North, George   captain   Sevier
Patterson, John   captain   Sevier
Pearce, James   captain   Sevier
Pearce, Joshua        
Pemberton, John b. 1742 captain    
Phillips, James   killed   Campbell
Pitts, Henry        
Pitts, Lewis        
Preston, Thomas   captain   Sevier
Rhea, John b. 1753      
Robertson, Charles   colonel   Sevier
Robertson, James        
Russell, George   captain   Sevier
Sevier, John   colonel   Sevier
Sevier, Robert   captain, killed   Sevier
Sevier, Valentine, Jr.   captain   Sevier
Sharp, Benjamin   major   Sevier
Shelby, David        
Shelby, Evan        
Shelby, Isaac   colonel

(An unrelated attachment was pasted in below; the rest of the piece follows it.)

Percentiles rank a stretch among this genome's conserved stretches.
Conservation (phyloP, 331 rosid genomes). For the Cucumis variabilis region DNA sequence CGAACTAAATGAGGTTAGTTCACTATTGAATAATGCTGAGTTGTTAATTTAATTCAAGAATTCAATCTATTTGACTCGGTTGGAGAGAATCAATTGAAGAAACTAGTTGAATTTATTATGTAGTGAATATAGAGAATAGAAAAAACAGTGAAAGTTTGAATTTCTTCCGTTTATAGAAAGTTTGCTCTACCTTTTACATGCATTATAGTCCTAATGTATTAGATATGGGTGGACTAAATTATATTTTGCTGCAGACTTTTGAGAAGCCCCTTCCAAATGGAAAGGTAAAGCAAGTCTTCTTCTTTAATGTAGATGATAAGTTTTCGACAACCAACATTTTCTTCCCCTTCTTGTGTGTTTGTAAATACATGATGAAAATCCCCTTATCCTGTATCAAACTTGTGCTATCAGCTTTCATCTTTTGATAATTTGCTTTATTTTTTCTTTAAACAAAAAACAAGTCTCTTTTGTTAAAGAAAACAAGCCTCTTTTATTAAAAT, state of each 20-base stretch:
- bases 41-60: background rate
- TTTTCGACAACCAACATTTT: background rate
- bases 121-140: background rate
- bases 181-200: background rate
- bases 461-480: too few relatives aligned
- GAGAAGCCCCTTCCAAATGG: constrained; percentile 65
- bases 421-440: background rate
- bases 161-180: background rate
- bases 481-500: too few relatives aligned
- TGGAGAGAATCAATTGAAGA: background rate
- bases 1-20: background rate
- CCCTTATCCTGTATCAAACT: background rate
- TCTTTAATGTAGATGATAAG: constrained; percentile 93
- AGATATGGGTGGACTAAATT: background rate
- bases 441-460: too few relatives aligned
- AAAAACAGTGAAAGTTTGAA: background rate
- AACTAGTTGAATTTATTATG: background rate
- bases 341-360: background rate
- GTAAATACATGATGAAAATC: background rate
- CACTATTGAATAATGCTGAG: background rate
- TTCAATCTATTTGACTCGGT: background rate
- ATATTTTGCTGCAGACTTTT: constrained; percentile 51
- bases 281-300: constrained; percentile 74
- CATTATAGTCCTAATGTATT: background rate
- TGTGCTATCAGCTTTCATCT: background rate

Smith, Edward     Dysart Campbell
Smith, Zebulon     Webb Shelby
Smithpeter, John Michael b. 1753     Sevier
Snodgrass, William b. 1760     Campbell
Stewart, William     Maxwell Shelby & Campbell
Stinson, James   captain   Sevier
Taylor, Christopher   captain   Sevier
Tipton, Jonathan   major   Sevier
Tipton, Joseph   captain    
Vance, Samuel        
Wallace, Thomas       Shelby
Walling/Wallen, William     Elliot Shelby
Walton, Jesse   major   Sevier
Waring   captain   Sevier
Wear, Samuel   captain   Sevier
Weaver, Frederick     Pemberton Shelby
Webb, Benjamin     Webb Shelby
Webb, David        
Webb, George     Webb Shelby
Webb, Jonathan       Shelby
Webb, Moses       Shelby
Whitson, James        
Williams, , Samuel   captain   Sevier
Wilson, James   captain   Sevier
Young, Robert        

 

Washington County, Tennessee,was established in 1777 as Washington County, North Carolina. From 1784 to 1788,it was part of the State of Franklin.

Teter Nave

 

 

 
 

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©Roberta Tuller 2019
tuller.roberta@gmail.com